U.S. Navy aircraft carrier USS Gerald R. Ford CVN 78 performs a replenishment-at-sea

U.S. Navy aircraft carrier USS Gerald R. Ford (CVN 78) pulls alongside USNS Patuxent (T-AO 201) perform a replenishment-at-sea on May 15, 2020, to continue carrier qualifications. Ford is a first-in-class aircraft carrier and the first new carrier designed in more than 40 years.
Follow Navy Recognition on Google News at this link

U.S. Navy aircraft carrier USS Gerald R. Ford CVN 78 performs a replenishment at sea 925 001 USS Gerald R. Ford (CVN 78) pulls alongside USNS Patuxent (T-AO 201) during a replenishment-at-sea May 15, 2020. (Picture source U.S. Navy)

On May 13, 2020, U.S. Navy has announced that USS Gerald R. Ford (CVN 78) aircraft carrier has started the second round of carrier qualifications. It is the Navy's first aircraft carrier to be completely designed using a 3-dimensional product model. Newport News Shipbuilding utilized the latest and most advanced computer tool capabilities and functionalities for visual integration in design, engineering, planning and construction.

The aircraft carrier Gerald R. Ford (CVN 78) was delivered to the U.S. Navy in June 2017. The aircraft carrier successfully completed acceptance trials on May 26, 2017. he Ford class features a new nuclear power plant, a redesigned island, electromagnetic catapults, improved weapons movement, an enhanced flight deck capable of increased aircraft sortie rates, and growth margin for future technologies. Each Ford-class ship will operate with a smaller crew than a Nimitz-class carrier and will provide $4 billion in total ownership cost savings for the Navy.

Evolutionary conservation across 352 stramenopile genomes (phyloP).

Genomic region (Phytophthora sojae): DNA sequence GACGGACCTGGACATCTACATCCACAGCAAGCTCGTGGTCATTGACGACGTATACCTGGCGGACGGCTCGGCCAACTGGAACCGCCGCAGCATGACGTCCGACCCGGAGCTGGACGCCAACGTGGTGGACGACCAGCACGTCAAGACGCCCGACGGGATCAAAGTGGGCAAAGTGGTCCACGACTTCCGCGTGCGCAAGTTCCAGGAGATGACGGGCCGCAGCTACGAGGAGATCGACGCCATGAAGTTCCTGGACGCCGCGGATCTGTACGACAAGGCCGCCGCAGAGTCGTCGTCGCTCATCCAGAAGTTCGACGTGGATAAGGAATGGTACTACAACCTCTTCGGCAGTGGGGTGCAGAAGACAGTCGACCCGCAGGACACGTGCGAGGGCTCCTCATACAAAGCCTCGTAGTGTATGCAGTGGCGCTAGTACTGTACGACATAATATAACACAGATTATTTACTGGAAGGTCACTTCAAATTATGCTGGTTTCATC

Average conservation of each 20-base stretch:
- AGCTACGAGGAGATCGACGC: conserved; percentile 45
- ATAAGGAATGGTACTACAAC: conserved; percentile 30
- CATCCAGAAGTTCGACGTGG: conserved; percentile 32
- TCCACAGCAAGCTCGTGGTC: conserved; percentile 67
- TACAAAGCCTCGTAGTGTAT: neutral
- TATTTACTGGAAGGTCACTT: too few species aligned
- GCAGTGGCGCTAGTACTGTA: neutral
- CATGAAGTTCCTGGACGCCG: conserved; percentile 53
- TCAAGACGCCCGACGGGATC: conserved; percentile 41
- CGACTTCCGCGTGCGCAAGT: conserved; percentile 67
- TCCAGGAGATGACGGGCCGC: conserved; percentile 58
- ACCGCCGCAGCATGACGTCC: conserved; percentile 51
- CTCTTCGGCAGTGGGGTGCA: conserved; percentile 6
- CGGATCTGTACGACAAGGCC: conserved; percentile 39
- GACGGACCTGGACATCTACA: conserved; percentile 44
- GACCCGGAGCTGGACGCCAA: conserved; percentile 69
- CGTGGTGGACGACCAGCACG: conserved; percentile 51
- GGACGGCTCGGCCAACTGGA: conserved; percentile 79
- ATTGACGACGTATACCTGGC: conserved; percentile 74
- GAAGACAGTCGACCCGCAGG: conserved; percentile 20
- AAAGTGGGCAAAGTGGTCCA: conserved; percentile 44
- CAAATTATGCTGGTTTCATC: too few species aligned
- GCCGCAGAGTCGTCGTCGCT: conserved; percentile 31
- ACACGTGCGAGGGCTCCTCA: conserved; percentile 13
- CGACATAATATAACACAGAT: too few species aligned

Gerald R. Ford is intended to be the first of a class of aircraft carriers that offer significant performance improvements over the previous Nimitz class. Gerald R. Ford is equipped with AN/SPY-3 and AN/SPY-4 active electronically scanned array multi-function radar, and an island that is shorter in length and 20 feet (6.1 m) taller than that of the Nimitz class; it is set 140 feet (43 m) further aft and 3 feet (0.91 m) closer to the edge of the ship. Replacing traditional steam catapults, the Electromagnetic Aircraft Launch System (EMALS) will launch all carrier aircraft. This innovation eliminates the traditional requirement to generate and store steam, freeing up considerable area below-deck. With the EMALS, Gerald R. Ford can accomplish 25% more aircraft launches per day than the Nimitz class and requires 25% fewer crew members.

The Gerald R. Ford aircraft carrier is able to carry up to 90 aircraft, including the F-35 Joint Strike Fighter, F / A-18E / F Super Hornet, E-2D Advanced Hawkeye, EA-18G Growler electronic attack aircraft, MH-60R / S helicopters, as well as unmanned air and combat vehicles.

The USNS Patuxent (T-AO-201) is a Henry J. Kaiser-class underway replenishment oiler operated by the Military Sealift Command to support ships of the United States Navy.